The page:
amaderson2, sheep stampede via Flickr CC BY 2.0

Architecture and seafood

South of Dunedin lies Invercargill – Southland’s largest city. Life is relaxed here and there’s something for everyone, whatever your age or ability. Heritage buildings are dotted around the city and a highlight is St Mary’s Basilica, a Catholic church that opened in 1905.

Rugged beaches and bush trails ripe for exploring and are literally on Invercargill’s doorstep. You can base yourself here in Invercargill for a few days, as it’s a great area for exploring and all directions from the town lead to great sights and places ripe for exploring. It’s also home to a great nightlife and shopping, so staying here, you will be close to nature and civilization. Mere 30 minutes further south, leads you to Bluff, perched on the southern tip of the South Island. Bluff is home to world-famous oysters, and the international signpost at Slope Point, a popular photo spot.

Herald Selke, Slope Point via Flickr CC BY 2.0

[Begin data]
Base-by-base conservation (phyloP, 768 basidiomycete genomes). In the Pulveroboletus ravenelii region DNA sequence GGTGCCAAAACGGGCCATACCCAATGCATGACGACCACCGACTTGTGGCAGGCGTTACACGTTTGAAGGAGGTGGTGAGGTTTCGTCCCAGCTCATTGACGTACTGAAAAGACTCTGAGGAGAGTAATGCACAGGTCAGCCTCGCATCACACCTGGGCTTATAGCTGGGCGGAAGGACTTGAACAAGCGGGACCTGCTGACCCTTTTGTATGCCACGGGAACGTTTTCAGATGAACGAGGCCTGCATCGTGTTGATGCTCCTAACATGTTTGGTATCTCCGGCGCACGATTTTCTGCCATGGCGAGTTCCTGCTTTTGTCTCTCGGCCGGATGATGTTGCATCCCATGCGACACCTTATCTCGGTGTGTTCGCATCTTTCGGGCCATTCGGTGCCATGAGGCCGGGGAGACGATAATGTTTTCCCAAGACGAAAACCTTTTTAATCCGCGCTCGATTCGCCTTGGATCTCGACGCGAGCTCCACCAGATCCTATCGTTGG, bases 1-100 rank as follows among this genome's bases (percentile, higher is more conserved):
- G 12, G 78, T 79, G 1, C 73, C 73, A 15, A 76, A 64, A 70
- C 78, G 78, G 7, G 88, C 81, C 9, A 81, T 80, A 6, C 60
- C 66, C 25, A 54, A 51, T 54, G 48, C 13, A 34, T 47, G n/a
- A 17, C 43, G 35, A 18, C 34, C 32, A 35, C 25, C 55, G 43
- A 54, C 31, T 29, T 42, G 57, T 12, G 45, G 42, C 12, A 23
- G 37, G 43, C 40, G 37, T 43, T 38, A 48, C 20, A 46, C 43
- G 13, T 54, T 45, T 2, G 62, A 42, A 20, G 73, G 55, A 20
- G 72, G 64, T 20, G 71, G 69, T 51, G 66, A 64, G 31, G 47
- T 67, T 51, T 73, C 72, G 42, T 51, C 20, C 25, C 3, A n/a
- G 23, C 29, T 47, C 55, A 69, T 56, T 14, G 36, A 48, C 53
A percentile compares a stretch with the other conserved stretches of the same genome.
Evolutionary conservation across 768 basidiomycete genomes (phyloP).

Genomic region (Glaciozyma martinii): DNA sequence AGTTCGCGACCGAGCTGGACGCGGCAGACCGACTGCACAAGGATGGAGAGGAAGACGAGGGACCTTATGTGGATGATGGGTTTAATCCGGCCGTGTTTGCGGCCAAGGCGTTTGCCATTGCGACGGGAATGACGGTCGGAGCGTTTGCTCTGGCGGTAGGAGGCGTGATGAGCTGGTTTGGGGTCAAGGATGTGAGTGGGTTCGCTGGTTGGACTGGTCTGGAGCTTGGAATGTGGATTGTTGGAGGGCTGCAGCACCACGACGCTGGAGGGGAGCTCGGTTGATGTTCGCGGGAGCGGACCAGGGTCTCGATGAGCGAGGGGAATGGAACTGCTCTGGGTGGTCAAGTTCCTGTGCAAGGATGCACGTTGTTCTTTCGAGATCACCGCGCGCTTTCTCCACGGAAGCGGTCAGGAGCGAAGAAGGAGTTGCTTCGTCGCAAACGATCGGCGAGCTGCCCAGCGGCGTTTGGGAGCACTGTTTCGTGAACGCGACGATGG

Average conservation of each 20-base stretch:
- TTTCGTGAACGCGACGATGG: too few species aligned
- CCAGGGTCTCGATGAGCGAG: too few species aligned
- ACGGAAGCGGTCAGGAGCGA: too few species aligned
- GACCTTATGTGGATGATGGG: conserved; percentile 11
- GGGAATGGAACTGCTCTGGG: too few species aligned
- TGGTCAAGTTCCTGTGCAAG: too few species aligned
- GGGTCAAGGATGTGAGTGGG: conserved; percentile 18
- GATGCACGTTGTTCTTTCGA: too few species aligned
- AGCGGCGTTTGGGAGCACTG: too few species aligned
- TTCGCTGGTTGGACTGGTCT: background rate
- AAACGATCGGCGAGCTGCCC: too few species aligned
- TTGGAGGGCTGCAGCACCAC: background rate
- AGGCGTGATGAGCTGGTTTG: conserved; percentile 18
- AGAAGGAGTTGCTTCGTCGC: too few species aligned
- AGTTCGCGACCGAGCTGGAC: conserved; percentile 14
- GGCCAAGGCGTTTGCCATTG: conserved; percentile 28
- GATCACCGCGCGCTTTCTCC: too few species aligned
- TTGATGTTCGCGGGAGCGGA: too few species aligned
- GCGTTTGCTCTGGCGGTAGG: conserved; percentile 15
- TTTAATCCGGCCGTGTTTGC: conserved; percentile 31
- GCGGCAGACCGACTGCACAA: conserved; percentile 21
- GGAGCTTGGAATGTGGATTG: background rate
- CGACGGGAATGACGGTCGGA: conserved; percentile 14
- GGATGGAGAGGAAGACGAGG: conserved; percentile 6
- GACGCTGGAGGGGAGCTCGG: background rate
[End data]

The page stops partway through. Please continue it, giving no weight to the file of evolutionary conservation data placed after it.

The riviera of the South

Riverton, described as the riviera of the south, lies on the highway between Invercargill and Te Anau. The coastal town boasts great fishing, swimming and kayaking, plenty of easy walks and diverse wildlife. The area has some great beaches and you can stay in one of the many camp sites around the area or simply embrace freedom camping. Here’s a complete map of freedom camping sites in Southland District.

Sally, Riverton via Flickr CC BY 2.0

Town with a heart

The enterprising residents of this charming town midway along the Southern Scenic Route, came up with the idea of marketing the highway in 1985 to showcase the delights of Southland. Tuatapere is also the gateway to the Hump Ridge Track, an epic hiker’s paradise. The track meanders through the forests, rugged beaches and alpine territory of Fiordland National Park and takes three days to complete on foot. It is run and maintained by a trust comprising those same locals. For more info visit the Hump Ridge Track official website.

Silly sausages – Tuatapere. Photo by Hickey/Scott.

Majestic fjords